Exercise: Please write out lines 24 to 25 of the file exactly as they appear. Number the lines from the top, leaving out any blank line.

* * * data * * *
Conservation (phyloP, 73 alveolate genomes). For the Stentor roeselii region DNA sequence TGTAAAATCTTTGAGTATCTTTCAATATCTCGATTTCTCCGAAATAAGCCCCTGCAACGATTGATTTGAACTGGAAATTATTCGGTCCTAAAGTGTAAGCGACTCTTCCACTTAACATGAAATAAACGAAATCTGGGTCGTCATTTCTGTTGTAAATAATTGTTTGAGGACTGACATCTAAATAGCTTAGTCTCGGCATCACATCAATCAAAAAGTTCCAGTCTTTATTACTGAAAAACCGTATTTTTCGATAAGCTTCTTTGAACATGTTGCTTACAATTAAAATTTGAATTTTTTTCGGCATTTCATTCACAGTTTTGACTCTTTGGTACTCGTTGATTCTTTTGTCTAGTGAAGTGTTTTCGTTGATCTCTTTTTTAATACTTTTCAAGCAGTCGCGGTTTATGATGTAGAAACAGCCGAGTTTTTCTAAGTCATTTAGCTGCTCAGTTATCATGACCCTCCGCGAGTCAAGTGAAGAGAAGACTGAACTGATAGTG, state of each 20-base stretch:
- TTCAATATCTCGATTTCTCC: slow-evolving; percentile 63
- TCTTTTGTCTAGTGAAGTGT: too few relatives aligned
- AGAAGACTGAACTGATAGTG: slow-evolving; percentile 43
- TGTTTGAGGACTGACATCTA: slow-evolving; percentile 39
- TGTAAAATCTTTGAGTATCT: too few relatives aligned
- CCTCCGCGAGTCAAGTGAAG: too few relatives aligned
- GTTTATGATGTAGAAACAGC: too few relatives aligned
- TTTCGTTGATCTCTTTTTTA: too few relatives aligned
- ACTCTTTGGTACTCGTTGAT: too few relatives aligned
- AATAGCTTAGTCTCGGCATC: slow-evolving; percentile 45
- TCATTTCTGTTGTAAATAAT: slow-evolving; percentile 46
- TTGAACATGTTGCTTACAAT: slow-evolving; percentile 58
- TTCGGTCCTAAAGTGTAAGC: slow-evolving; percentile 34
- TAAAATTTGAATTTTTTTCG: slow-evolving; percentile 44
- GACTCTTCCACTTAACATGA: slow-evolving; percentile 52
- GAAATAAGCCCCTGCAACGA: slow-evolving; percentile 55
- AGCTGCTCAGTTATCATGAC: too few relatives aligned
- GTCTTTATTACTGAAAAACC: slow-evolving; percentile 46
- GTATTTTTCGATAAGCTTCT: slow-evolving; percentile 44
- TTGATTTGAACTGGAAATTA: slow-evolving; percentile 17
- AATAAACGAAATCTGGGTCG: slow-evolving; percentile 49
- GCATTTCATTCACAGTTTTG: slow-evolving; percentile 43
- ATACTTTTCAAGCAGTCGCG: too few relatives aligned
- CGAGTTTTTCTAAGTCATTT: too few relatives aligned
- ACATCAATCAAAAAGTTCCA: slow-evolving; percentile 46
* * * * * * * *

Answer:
- ATACTTTTCAAGCAGTCGCG: too few relatives aligned
- CGAGTTTTTCTAAGTCATTT: too few relatives aligned